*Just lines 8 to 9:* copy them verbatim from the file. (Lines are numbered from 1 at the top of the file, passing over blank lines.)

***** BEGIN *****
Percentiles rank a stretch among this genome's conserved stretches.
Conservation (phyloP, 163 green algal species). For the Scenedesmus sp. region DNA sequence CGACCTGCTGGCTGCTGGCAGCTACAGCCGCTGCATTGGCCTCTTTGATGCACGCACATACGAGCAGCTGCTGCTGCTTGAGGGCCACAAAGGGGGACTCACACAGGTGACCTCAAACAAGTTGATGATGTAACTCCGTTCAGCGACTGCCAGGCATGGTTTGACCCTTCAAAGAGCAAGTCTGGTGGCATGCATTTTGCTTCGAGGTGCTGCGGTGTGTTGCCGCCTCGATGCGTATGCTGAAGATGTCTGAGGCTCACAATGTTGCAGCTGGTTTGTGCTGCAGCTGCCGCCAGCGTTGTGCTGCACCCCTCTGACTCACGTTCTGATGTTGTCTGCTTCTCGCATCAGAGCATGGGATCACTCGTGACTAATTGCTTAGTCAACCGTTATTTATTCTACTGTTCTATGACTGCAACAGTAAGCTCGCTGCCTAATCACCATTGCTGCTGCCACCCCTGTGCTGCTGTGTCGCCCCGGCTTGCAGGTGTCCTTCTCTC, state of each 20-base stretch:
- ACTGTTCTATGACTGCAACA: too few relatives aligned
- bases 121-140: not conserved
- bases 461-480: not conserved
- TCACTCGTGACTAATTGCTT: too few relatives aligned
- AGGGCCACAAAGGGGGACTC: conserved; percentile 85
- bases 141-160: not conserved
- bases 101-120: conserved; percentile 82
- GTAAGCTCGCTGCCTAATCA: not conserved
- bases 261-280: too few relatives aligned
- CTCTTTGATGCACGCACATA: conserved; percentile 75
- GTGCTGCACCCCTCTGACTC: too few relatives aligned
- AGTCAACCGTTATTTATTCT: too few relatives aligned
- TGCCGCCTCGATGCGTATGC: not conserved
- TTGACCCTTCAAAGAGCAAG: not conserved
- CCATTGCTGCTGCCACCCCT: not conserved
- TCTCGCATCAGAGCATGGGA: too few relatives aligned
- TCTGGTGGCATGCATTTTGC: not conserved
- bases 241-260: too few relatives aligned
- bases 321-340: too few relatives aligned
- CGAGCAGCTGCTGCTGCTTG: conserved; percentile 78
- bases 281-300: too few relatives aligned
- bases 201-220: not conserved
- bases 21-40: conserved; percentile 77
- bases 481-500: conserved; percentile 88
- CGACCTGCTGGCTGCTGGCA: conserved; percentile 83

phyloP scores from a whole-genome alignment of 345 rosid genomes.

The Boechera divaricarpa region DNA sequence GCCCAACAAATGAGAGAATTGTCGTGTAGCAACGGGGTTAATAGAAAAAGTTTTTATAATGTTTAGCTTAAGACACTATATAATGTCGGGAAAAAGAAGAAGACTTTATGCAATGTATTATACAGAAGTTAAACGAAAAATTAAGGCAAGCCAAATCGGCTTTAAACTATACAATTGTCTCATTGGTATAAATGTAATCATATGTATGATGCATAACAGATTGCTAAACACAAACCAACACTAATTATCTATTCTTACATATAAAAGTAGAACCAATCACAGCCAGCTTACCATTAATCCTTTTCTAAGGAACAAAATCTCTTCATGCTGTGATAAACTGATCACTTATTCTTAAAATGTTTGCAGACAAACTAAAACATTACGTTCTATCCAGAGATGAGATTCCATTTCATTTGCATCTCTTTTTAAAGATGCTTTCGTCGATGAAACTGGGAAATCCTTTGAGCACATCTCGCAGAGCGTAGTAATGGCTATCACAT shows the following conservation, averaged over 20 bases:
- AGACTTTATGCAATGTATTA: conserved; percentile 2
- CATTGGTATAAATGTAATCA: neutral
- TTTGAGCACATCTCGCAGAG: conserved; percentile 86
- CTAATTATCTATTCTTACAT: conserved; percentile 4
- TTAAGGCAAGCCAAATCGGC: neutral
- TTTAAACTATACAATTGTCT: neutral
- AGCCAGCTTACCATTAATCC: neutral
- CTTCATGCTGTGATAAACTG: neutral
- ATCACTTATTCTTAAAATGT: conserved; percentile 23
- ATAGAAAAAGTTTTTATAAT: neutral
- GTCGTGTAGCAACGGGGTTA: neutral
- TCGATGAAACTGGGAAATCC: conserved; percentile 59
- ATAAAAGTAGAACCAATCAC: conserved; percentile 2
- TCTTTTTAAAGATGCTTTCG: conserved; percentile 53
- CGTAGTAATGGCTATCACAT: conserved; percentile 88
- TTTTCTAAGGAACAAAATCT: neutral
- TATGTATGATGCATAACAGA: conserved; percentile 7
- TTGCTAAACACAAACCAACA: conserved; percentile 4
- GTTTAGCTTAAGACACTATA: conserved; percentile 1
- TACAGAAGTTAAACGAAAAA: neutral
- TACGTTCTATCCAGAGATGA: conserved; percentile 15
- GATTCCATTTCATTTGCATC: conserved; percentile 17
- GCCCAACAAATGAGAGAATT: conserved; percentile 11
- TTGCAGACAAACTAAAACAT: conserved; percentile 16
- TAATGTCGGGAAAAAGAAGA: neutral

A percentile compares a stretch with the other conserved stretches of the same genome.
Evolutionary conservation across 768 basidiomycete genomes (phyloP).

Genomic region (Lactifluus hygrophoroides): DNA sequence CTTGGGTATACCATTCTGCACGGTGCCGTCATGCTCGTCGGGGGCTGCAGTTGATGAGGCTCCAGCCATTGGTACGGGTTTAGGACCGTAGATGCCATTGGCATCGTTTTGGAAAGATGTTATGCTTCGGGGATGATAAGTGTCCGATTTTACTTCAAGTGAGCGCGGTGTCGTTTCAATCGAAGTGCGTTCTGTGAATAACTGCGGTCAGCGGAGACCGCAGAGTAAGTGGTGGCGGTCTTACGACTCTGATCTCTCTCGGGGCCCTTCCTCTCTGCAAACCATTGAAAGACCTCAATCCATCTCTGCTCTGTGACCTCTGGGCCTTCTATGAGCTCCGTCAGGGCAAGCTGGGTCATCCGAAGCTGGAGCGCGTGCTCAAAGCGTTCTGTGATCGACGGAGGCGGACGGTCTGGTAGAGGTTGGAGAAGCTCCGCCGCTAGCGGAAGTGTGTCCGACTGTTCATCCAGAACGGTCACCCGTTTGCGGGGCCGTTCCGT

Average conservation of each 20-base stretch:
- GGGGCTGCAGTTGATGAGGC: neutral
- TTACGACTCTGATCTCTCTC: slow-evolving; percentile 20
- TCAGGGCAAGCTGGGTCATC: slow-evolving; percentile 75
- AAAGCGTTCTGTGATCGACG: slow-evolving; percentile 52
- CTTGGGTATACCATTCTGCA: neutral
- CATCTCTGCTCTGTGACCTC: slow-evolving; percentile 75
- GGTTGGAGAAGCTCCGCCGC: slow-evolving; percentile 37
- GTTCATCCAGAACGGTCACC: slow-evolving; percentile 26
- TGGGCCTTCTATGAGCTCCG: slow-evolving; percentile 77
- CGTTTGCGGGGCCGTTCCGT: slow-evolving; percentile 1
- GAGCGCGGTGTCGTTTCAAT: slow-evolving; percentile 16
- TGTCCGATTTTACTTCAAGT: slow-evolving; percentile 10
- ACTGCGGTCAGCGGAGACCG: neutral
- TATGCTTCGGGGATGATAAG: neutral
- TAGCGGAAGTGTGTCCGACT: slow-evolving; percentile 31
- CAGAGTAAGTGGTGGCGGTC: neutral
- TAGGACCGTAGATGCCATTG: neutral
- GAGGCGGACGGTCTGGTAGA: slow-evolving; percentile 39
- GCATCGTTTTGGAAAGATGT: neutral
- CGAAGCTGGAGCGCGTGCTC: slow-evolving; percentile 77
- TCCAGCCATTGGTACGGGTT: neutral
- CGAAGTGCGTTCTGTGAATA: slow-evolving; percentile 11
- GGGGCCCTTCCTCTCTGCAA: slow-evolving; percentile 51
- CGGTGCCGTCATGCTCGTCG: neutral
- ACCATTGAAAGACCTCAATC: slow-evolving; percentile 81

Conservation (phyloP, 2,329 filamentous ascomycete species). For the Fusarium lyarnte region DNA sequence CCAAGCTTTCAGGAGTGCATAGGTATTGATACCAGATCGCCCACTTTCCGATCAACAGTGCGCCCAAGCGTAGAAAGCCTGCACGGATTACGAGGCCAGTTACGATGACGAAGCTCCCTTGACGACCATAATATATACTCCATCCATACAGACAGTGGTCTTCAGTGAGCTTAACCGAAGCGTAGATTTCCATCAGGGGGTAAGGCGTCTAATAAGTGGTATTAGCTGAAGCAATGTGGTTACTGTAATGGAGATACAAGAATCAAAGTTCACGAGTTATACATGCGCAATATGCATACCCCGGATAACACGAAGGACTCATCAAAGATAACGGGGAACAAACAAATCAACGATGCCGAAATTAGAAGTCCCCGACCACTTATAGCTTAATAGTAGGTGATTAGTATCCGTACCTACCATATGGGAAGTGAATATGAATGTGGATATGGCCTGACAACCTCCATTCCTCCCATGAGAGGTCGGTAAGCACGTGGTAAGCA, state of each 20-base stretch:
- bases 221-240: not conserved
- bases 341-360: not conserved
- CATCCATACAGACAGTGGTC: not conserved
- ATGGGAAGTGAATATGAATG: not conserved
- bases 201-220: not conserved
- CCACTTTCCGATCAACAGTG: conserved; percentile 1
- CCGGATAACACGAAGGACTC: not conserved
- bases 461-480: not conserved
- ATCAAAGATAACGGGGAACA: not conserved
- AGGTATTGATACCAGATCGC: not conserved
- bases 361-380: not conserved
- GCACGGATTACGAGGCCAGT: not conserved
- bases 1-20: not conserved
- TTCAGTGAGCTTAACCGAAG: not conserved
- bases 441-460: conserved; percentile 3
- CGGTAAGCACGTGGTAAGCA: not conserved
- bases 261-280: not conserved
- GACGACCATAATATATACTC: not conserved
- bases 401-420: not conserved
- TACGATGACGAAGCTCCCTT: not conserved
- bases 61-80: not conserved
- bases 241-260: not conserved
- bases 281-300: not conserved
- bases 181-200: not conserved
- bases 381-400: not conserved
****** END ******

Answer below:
- bases 141-160: not conserved
- bases 101-120: conserved; percentile 82